Final paper – Applying My Ideas to Enron

I want to use this as an opportunity to elaborate on some thoughts I’ve had regarding my final paper. Obviously we have spent a lot of time talking about Enron as an organization, and I think that the three themes I am covering in my paper can definitely be applied to Enron. First, I’ll recap what my paper topic is. I want to explore the idea that certain laws govern organizations. What laws? Is it the laws that our government puts in place and publicly enforces? Is it the societal laws that Scott and Davis talk about, such as laws that determine the power structure of organizations? Or is it the laws of morality that the determine that the behavior of human beings, and thereby influence the impact we have on the organizations with which we are a part? Another reason I am interested in relating these ideas to Enron is because I can’t help but wonder if these concepts actually do all apply to Enron, or if I am just stretching to make them apply because Enron happens to be the only company we have really scrutinized this semester.

The one theme that definitely does apply to Enron is the idea of the legal influence over organizations. Although this was not the case initially, as Enron continued to evolve, legal policies definitely played a role in the development of the organization. What was interesting at Enron was the distinction between where governmental law actually mattered, and where it was actively overlooked for the purpose of ensuring that it would NOT play a role. For example, the mark-to-market book keeping methods at Enron were technically not “illegal,” but they certainly flirted with the line between what is was acceptable and what was not. What was illegal, however, was their choice to withhold information for their investors regarding how they were reporting. So, they effectively managed to appear to be operating in a way that appealed to the individuals who were funding the operations, while all the way they were crafting ways to dupe these investors into pouring more and more money into a company that was giving them absolutely no return.

As influential as government imposed laws were on Enron, so were the societal laws that were discussed in some of our Scott and Davis readings. The chapter that comes immediately to mind is chapter 8, which talked about power and how it impacts companies. Scott and Davis talk about how the most effective type of power is power that is deemed “legitimate” throughout the organization. They argue that legitimized power, or power that has clearly been earned, is essential to the success of any organization. I believe that the lack of legitimized power at Enron significantly contributed to its fall. Skilling and Fastow are two names that definitely stand out as being rewarded power that was completely undeserved, which in turn contributed to Enron’s demise. Skilling was unfit to manage anyone beyond himself, and Fastow’s ability to analyze, manipulate, and misconstrue reality should not have been viewed as an ability to effectively manage a trading floor. These are just a few examples of why I believe that the fall of Enron can be applied to the concept that societal laws might have a significant influence on the evolution of organizations.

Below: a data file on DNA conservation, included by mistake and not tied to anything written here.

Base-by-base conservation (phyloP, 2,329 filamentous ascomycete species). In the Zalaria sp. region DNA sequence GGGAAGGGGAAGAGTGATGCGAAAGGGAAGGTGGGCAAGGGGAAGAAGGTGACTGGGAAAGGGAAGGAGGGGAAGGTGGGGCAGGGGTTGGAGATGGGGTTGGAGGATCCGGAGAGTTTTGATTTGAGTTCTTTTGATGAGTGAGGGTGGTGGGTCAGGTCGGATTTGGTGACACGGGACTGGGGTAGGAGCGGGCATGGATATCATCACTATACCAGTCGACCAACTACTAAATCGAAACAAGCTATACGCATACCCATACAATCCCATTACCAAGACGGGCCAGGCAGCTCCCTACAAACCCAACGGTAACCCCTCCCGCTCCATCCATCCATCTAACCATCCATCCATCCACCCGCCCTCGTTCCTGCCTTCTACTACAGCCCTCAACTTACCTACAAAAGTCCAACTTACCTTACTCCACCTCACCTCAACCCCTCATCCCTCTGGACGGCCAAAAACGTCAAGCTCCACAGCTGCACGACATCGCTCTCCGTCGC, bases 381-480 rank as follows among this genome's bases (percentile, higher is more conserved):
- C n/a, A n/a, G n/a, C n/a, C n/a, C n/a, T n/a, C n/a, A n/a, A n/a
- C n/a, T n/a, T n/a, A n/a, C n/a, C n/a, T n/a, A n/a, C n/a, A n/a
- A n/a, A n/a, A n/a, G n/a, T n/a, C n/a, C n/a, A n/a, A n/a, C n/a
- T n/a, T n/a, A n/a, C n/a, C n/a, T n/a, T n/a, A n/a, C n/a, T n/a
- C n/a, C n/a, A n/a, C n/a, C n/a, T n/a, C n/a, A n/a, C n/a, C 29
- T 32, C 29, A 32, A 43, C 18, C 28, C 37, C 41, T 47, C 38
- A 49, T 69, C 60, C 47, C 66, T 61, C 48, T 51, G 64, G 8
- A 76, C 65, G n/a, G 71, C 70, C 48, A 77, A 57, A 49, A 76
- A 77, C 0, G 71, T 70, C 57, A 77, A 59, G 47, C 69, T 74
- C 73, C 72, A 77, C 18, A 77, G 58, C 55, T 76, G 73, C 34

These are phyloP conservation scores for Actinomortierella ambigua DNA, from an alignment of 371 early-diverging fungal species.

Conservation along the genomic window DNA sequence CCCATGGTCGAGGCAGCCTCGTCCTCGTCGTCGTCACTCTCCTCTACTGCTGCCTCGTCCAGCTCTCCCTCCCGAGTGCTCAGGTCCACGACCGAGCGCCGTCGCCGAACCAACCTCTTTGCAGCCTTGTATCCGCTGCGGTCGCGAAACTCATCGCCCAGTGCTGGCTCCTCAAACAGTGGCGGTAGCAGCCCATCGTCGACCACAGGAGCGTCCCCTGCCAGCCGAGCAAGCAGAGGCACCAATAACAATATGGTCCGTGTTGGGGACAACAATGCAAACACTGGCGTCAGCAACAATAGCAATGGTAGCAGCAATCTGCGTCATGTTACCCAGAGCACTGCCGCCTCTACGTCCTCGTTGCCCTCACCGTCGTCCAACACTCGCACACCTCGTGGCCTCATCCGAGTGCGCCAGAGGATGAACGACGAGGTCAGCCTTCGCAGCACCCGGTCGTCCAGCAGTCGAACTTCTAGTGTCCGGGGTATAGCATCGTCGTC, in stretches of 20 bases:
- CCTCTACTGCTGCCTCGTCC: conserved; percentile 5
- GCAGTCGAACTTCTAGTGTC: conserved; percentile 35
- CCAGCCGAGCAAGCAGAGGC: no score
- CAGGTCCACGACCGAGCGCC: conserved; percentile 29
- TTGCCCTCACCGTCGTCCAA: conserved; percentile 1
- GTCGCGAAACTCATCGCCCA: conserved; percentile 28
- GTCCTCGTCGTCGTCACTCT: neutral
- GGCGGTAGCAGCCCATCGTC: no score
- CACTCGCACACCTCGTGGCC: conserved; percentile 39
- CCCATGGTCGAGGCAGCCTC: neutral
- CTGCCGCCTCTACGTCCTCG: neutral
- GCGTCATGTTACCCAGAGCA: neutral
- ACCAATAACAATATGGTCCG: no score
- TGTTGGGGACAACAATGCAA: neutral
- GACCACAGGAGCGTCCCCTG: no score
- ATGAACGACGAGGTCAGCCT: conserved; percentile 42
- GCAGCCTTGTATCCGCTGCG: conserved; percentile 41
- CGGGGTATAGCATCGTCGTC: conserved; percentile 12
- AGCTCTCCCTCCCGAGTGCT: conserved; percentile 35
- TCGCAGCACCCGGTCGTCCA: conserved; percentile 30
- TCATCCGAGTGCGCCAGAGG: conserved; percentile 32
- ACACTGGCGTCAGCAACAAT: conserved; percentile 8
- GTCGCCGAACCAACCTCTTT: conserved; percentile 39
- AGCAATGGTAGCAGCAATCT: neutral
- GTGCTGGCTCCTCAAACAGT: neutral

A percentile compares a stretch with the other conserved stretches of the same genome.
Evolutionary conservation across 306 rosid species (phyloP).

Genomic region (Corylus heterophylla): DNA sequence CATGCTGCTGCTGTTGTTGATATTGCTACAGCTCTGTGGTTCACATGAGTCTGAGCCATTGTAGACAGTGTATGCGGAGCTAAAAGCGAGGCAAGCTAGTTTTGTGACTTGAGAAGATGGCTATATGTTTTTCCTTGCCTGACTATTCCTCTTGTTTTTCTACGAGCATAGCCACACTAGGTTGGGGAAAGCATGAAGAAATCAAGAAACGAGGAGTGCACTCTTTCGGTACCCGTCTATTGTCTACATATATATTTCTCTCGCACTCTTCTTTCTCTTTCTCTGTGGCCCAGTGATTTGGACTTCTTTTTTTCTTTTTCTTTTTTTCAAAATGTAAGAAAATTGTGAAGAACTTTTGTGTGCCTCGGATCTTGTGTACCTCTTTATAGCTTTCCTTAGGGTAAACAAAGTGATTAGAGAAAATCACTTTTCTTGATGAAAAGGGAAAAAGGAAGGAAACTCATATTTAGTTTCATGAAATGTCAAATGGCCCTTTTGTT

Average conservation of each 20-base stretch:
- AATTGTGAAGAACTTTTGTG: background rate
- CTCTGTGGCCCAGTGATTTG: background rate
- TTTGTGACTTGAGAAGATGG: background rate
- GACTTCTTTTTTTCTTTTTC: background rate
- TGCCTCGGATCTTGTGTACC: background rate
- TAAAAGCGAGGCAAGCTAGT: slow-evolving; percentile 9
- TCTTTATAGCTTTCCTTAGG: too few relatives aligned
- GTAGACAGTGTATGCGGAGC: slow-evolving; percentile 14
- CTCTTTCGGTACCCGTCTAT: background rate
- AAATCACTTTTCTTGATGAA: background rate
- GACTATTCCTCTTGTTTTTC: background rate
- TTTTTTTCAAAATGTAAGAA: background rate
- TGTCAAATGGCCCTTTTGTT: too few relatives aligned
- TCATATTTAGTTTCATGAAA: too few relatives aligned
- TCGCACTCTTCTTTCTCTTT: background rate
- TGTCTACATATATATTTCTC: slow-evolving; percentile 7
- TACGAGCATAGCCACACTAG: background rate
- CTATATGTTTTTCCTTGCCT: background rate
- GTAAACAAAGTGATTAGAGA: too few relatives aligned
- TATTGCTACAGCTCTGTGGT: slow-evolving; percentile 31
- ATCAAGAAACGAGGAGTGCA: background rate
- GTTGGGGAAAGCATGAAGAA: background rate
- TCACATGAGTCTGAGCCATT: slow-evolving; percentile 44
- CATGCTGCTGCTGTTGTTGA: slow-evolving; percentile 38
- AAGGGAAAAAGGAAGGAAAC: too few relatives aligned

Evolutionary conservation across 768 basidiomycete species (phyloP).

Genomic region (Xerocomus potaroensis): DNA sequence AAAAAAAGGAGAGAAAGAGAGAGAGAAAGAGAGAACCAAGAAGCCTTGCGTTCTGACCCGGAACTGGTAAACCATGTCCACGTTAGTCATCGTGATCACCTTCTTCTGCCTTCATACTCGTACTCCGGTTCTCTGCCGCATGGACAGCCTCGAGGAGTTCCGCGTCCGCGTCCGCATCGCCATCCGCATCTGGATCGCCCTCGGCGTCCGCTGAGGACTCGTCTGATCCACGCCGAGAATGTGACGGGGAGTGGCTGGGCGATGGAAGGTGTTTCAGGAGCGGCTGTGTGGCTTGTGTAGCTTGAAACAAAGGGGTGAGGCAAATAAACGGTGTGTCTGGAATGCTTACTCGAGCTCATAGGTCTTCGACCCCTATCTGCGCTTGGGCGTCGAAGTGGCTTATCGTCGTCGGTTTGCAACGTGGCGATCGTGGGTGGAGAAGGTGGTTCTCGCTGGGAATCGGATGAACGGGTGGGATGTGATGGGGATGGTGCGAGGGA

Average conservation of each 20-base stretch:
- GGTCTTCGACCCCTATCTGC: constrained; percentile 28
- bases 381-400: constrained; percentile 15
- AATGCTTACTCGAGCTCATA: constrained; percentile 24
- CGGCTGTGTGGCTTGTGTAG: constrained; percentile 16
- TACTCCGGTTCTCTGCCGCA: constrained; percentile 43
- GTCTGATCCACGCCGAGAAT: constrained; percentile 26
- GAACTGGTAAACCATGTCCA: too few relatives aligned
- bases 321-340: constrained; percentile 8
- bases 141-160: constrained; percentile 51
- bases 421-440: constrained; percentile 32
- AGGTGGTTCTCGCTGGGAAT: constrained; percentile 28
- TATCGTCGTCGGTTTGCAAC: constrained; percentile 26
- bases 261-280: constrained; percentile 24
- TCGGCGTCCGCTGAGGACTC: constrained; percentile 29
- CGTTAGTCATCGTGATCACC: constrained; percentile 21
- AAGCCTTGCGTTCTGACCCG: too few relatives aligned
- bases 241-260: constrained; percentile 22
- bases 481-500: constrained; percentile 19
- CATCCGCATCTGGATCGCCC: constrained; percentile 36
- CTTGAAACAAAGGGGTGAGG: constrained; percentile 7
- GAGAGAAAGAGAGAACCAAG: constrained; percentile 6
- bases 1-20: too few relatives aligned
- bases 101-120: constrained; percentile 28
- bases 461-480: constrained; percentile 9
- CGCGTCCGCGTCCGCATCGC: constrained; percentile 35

The last thing I plan to talk about, which I also believe applies to Enron, is the way psychology can be used to explain certain behaviors. One theory that comes to mind is one that is discussed in chapter 2 of Scott and Davis’s book. . They explain that “subjects placed in an ambiguous situation were much more likely to accept influence from another when that person was defined as holding a specified organizational position” (Scott and Davis, pg. 39). This reflects a psychological experiment carried out by Stanley Milgram at Yale University, where he proved that individuals were able to legitimize the administration of delivering shocks to others when they believed they were under the authority of an organized, formal experiment team. I believe that some of the employees at Enron justified their own immoral behavior by convincing themselves that it was okay as long as it was under the umbrella of a formal organization.

If anyone has any other suggestions regarding other companies where I may be able to apply these concepts, or if anything else about Enron stands out as undeniably applicable, please let me know! Thanks!

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